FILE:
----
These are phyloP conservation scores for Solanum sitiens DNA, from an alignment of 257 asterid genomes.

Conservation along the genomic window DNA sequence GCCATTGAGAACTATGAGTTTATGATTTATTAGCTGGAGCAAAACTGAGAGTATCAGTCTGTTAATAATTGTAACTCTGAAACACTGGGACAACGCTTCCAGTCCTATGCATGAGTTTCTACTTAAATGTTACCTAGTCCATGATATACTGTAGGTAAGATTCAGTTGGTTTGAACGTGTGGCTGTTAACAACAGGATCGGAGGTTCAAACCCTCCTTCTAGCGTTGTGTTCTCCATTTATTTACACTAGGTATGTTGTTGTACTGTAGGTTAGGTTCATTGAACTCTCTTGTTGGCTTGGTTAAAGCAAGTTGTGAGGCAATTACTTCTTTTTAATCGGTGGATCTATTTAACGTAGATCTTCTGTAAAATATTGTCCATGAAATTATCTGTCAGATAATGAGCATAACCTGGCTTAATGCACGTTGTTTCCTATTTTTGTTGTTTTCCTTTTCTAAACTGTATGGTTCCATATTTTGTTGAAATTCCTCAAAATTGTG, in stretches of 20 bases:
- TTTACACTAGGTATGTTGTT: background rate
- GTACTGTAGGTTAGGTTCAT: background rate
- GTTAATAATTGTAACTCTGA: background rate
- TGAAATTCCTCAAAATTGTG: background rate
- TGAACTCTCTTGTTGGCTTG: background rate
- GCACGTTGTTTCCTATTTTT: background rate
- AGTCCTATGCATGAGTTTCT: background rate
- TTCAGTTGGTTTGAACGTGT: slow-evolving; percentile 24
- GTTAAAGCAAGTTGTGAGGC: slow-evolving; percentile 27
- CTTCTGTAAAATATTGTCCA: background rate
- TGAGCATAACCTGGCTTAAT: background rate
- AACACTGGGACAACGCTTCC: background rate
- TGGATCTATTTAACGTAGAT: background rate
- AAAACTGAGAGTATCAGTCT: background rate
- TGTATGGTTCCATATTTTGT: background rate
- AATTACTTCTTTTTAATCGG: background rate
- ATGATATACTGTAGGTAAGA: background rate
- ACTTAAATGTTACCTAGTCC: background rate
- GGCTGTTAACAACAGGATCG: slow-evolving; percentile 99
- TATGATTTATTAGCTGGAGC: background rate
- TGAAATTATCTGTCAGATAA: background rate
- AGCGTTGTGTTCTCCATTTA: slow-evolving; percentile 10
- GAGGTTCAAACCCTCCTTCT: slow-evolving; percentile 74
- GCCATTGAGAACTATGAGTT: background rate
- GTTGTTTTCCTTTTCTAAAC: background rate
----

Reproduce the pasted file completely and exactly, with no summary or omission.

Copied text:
These are phyloP conservation scores for Solanum sitiens DNA, from an alignment of 257 asterid genomes.

Conservation along the genomic window DNA sequence GCCATTGAGAACTATGAGTTTATGATTTATTAGCTGGAGCAAAACTGAGAGTATCAGTCTGTTAATAATTGTAACTCTGAAACACTGGGACAACGCTTCCAGTCCTATGCATGAGTTTCTACTTAAATGTTACCTAGTCCATGATATACTGTAGGTAAGATTCAGTTGGTTTGAACGTGTGGCTGTTAACAACAGGATCGGAGGTTCAAACCCTCCTTCTAGCGTTGTGTTCTCCATTTATTTACACTAGGTATGTTGTTGTACTGTAGGTTAGGTTCATTGAACTCTCTTGTTGGCTTGGTTAAAGCAAGTTGTGAGGCAATTACTTCTTTTTAATCGGTGGATCTATTTAACGTAGATCTTCTGTAAAATATTGTCCATGAAATTATCTGTCAGATAATGAGCATAACCTGGCTTAATGCACGTTGTTTCCTATTTTTGTTGTTTTCCTTTTCTAAACTGTATGGTTCCATATTTTGTTGAAATTCCTCAAAATTGTG, in stretches of 20 bases:
- TTTACACTAGGTATGTTGTT: background rate
- GTACTGTAGGTTAGGTTCAT: background rate
- GTTAATAATTGTAACTCTGA: background rate
- TGAAATTCCTCAAAATTGTG: background rate
- TGAACTCTCTTGTTGGCTTG: background rate
- GCACGTTGTTTCCTATTTTT: background rate
- AGTCCTATGCATGAGTTTCT: background rate
- TTCAGTTGGTTTGAACGTGT: slow-evolving; percentile 24
- GTTAAAGCAAGTTGTGAGGC: slow-evolving; percentile 27
- CTTCTGTAAAATATTGTCCA: background rate
- TGAGCATAACCTGGCTTAAT: background rate
- AACACTGGGACAACGCTTCC: background rate
- TGGATCTATTTAACGTAGAT: background rate
- AAAACTGAGAGTATCAGTCT: background rate
- TGTATGGTTCCATATTTTGT: background rate
- AATTACTTCTTTTTAATCGG: background rate
- ATGATATACTGTAGGTAAGA: background rate
- ACTTAAATGTTACCTAGTCC: background rate
- GGCTGTTAACAACAGGATCG: slow-evolving; percentile 99
- TATGATTTATTAGCTGGAGC: background rate
- TGAAATTATCTGTCAGATAA: background rate
- AGCGTTGTGTTCTCCATTTA: slow-evolving; percentile 10
- GAGGTTCAAACCCTCCTTCT: slow-evolving; percentile 74
- GCCATTGAGAACTATGAGTT: background rate
- GTTGTTTTCCTTTTCTAAAC: background rate